This rule ensures that real accounts accurately reflect the changes in asset and liability values, providing a clear picture of a business’s financial position.

2) Debit the Receiver, Credit the Giver

This rule applies to personal accounts, which include individuals, organizations, or entities with whom a business has financial transactions. It states that when a business receives something, it should be debited, and when it gives something, it should be credited.

For instance, if a business receives 1,000 rupees from a customer as payment for services rendered, we will debit the accounts receivable (personal account) by 1,000 rupees. On the contrary, if the business pays 500 rupees to a supplier for goods purchased, we will credit the accounts payable (personal account) by 500 rupees.

By following this rule, personal accounts accurately reflect the amounts owed to or owed by different parties, facilitating effective tracking of transactions and outstanding balances.

3) Debit All Expenses and Losses, and Credit all Incomes and Gains

This rule applies to nominal accounts, which include income, expenses, and equity accounts. It states that all expenses and losses should be debited, while all incomes and gains should be credited.

Suppose a business use 1,000 rupees in expenses for office supplies. Since expenses represent a decrease in equity, we will debit the office supplies expense account by 1,000 rupees. Moreover, if the business earns 2,000 rupees in revenue from sales, we will credit the sales revenue account by 2,000 rupees to reflect the increase in equity.

Following this rule ensures that nominal accounts accurately capture the costs, revenues, and net profit or loss of a business, facilitating effective financial analysis and decision-making.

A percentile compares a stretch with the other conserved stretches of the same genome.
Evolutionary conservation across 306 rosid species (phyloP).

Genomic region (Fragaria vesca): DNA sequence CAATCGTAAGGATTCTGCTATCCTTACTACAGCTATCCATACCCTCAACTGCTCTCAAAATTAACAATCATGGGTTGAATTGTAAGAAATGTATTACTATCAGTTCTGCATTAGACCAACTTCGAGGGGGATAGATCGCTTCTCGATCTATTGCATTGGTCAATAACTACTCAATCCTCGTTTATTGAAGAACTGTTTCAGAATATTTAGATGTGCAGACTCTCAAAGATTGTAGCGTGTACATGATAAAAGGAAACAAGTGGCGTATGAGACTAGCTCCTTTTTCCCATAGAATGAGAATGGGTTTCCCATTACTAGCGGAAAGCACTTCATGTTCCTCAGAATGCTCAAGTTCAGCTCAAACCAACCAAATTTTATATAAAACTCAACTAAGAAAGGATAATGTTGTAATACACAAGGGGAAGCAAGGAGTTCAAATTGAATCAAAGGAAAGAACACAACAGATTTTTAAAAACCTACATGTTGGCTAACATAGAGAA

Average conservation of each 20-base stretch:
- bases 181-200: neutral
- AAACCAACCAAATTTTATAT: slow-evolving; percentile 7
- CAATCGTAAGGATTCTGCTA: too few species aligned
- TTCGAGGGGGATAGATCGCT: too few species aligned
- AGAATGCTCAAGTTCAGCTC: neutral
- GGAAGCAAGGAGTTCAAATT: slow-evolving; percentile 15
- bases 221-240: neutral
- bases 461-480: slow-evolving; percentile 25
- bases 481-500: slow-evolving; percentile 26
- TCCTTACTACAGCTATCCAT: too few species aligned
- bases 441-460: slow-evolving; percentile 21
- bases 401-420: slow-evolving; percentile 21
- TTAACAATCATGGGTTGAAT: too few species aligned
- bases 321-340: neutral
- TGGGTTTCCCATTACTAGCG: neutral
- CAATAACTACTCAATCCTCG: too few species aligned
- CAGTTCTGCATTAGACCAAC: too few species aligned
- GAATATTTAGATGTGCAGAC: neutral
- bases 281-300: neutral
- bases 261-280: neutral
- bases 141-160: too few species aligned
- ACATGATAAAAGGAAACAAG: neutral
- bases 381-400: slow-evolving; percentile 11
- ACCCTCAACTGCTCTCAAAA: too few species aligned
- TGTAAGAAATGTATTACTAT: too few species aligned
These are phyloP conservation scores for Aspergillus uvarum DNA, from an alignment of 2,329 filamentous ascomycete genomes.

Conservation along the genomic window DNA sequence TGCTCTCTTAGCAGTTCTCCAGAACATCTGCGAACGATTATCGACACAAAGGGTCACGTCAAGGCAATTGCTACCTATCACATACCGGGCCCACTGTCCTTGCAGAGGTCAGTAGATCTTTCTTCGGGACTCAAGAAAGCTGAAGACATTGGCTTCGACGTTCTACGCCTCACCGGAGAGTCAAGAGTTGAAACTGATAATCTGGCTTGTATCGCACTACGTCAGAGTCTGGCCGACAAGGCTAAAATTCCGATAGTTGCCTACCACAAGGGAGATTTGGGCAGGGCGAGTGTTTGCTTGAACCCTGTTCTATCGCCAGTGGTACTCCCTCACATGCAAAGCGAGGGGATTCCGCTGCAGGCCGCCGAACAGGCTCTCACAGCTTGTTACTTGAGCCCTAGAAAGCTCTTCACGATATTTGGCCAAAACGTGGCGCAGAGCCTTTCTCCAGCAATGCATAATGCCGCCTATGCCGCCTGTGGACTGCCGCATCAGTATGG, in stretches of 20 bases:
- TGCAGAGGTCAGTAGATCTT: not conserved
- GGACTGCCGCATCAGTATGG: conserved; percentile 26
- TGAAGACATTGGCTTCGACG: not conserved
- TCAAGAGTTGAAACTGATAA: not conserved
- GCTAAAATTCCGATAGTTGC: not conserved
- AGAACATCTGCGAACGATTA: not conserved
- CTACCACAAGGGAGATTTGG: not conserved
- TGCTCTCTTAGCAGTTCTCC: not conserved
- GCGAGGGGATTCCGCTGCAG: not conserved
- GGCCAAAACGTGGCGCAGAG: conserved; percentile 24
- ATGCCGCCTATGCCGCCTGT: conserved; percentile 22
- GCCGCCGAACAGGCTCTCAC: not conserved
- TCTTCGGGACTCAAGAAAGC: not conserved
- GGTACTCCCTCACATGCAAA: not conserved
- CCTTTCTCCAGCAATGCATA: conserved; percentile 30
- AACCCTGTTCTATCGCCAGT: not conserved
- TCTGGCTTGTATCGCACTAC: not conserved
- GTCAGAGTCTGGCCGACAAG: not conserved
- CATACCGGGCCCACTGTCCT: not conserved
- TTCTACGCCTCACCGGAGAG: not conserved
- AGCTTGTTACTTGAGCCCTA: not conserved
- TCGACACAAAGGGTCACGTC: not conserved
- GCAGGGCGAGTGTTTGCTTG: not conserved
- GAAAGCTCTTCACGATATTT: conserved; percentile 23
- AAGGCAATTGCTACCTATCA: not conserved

Conclusion

Following the three golden rules of accounting is crucial for maintaining accurate financial records. The rules provide a structured approach to recording transactions, ensuring that debits and credits are correctly applied across real, nominal, and personal accounts. By applying to these principles, businesses can analyze their financial position, make informed decisions, and fulfil reporting requirements.

It becomes increasingly necessary to have a reliable and efficient accounting software system as businesses grow and transaction volumes increase. One such solution is GrossAccount’s accounting software. It offers a user-friendly interface, robust features that simplify the recording, tracking, and analysis of financial transactions. With GrossAccount’s software, businesses can ensure compliance with the golden rules of accounting and enjoy streamlined financial management processes.

In conclusion, understanding and applying the three golden rules of accounting are fundamental for maintaining accurate financial records.

Bonus Information

Modern Rule vs Traditional Rule of Accounting

Traditional Rule of Accounting

According to the traditional rule, all expenses and losses are debited. This means that expenses are recorded on the debit side of the account. This approach emphasizes the reduction in assets or increases in liabilities resulting from expenses.

All incomes and gains are credited. This means that revenues are recorded on the credit side of the account. This approach highlights the increase in assets or decreases in liabilities resulting from revenues.

Modern Rule of Accounting

In the modern rule, expenses and losses are still recorded on the debit side of the account. However, it recognizes that expenses can also lead to a decrease in equity. Therefore, under modern rule, expenses can be debited to either expense accounts or equity accounts, depending on the nature of the expense.